This show turned out to be very informative, and in a quirky respect quite funny. I’ve always enjoyed Dara’s take on anything science – mainly with him having a physics degree he knows a thing or two about science principles – and he knows just how to bring complex ideas and expressions back down to the human level for everyone else to understand.
I’m not sure on the semi live issue of the show, the edits were not done well, as though the show was recorded half hour before going live, but I do like the premise and I can not wait to see how they tackle more topics and wider themes…
Updated from a earlier posts
I really enjoyed this one, because I have a passing interest in particle physic and all that space/time theory. I also found the idea of vacuum energy from professor Jim al-Khalili quite an eye opener, that this could be the best candidate for ‘dark energy’ fascinating. That the universe could end up tearing itself apart was not something I had heard of before. I had heard of gravity waves, though how the wave were being looked for is quite simple really, though I don’t think that we will detect them any time soon, as even though there must be waves of gravity travelling through space, they are so minute that I feel we would not be able to detect them on the earth.
I was a bit surprised by the random clip of the man looking for Einstein’s brain, not sure what that was supposed to impart. But overall a thoroughly great second episode.
Updated 20th November 2012…
Dara O Briain’s Science Club – Life, Death & Extiction
Another cracking episode from Dara and the Science Club gurus. This time it was dealing with the issues of extinction, and more specifically if we were to blame for the biggest extinction event happening.
I have to say that this episode was a bit more ‘controversial’ than the previous two. Mainly for the section on should we give up on saving the pandas and, in a completely left field segue, celebrating the shotgun.
Now I understand both view points on whether we should continue spending so much money and resources on the Giant Panda – mega-fauna species, as the panda was referred to during the show – or let the species that is very particular in what it eats or when it mates, naturally die out, as seen in many species throughout the history of the earth. My opinion is that we should keep trying to save this species, even though the costs involved are quite large. I know they are not a key species in their ecosystem in china, not like the humble-bee; if you remove the bee from its ecosystem that ecosystem can collapse But Giant Pandas have become the ‘poster bear’ for conservation, ask most people about conservation and they will normally mention the @Panda as the most endangered creature. As such, I think we will keep people awareness and interest in conservation if we have a recognizable creature in the Panda that is seen as ‘cute’ and adorable to focus people’s minds on visiting Zoological Parks and giving to conservation charities. This will then help the charities and parks to fund programs to help other endangered species to survive. They have become the linchpin in the ‘ecosystem of conservation’; you remove them from the public’s idea on helping save a species, then more species will be lost in the long run.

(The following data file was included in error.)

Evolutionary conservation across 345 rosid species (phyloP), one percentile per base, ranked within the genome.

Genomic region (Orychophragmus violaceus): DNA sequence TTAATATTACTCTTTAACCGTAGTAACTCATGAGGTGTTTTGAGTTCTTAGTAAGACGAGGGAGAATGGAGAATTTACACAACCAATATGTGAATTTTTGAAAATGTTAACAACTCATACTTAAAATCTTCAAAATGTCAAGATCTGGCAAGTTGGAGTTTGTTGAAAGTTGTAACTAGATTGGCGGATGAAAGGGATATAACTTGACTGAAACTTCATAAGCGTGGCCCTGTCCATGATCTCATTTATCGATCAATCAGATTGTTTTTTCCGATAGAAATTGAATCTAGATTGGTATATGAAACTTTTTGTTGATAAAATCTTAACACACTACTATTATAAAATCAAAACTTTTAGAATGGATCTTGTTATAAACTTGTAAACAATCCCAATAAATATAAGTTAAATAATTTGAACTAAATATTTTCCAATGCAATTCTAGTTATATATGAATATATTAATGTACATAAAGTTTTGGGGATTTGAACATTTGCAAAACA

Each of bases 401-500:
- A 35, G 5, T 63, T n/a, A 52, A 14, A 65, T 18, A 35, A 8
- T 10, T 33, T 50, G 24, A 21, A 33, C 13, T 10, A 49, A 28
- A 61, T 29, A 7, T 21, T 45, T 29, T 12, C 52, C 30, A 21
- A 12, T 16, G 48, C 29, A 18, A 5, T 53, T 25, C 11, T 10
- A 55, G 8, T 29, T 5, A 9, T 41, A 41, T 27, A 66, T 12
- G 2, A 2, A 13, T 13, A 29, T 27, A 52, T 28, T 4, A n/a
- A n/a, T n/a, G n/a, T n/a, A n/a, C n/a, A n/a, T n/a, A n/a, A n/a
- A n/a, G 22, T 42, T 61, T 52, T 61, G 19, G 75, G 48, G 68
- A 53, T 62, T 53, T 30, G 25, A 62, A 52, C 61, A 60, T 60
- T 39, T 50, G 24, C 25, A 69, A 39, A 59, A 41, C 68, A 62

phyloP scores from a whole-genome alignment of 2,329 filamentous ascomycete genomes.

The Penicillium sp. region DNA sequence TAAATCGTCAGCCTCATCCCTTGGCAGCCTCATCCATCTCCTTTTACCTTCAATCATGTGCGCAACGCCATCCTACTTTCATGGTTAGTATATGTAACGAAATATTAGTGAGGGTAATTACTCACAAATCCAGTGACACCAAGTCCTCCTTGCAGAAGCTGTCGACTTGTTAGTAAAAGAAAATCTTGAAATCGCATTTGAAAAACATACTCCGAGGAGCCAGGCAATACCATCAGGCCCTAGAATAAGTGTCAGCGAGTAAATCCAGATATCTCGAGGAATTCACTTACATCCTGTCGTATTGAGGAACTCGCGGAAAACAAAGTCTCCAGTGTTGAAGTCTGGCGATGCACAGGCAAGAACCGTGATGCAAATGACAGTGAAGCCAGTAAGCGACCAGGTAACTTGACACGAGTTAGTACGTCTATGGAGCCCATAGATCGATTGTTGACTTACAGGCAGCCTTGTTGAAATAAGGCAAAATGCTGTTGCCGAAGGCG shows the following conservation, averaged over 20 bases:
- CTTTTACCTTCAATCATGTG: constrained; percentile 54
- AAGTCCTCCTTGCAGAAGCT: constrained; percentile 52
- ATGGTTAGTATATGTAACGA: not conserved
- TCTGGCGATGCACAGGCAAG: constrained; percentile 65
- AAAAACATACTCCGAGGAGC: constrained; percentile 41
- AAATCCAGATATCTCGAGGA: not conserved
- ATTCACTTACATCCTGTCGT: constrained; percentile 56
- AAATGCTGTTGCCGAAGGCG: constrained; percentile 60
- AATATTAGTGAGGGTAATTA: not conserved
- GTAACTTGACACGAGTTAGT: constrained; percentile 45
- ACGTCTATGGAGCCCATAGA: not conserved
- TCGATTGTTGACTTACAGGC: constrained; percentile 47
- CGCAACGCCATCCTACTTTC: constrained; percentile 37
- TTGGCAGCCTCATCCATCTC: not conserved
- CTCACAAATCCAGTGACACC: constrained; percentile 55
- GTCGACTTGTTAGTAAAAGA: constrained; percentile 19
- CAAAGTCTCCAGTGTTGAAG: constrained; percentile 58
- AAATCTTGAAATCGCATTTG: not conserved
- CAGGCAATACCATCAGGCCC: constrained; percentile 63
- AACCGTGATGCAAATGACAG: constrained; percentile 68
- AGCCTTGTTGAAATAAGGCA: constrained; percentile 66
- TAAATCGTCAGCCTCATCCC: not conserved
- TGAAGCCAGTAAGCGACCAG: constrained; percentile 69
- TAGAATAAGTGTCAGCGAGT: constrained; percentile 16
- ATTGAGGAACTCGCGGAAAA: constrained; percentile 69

The other aspect this program that was quite surprising was in its ‘celebration’ of the Shotgun. Mark Miodownik took us through a demonstration on how the shotgun works, and how, due to the development of the cartridge, the shotgun was able to kill many more animals. It was shown how the shotgun was able to kill 50 carrier pigeons in one shot and that within 20 years of creating the shotgun cartridge, the carrier pigeon became extinct.
I understand that the show has a need to offer varying viewpoints and not to shy away from the controversial questions, but Dara was almost gleeful in introducing the shotgun clip. And Mark was almost praising in how the shotgun was the most influential development in the extinctions of many species. Not quite in my taste, but an interesting point.
Again, overall I really enjoyed the show, but I am noticing that even though the subject matter they are covering each week is a broad spectrum, I do feel that they are only briefly scratching the surface of the topic. I would like to see more in-depth take on the subject, to try to have more of a debate and understanding from the premise of each show and not just quickly gloss over some aspects of each premise.
- BBC’s Science Club with Dara O Briain (whyevolutionistrue.wordpress.com)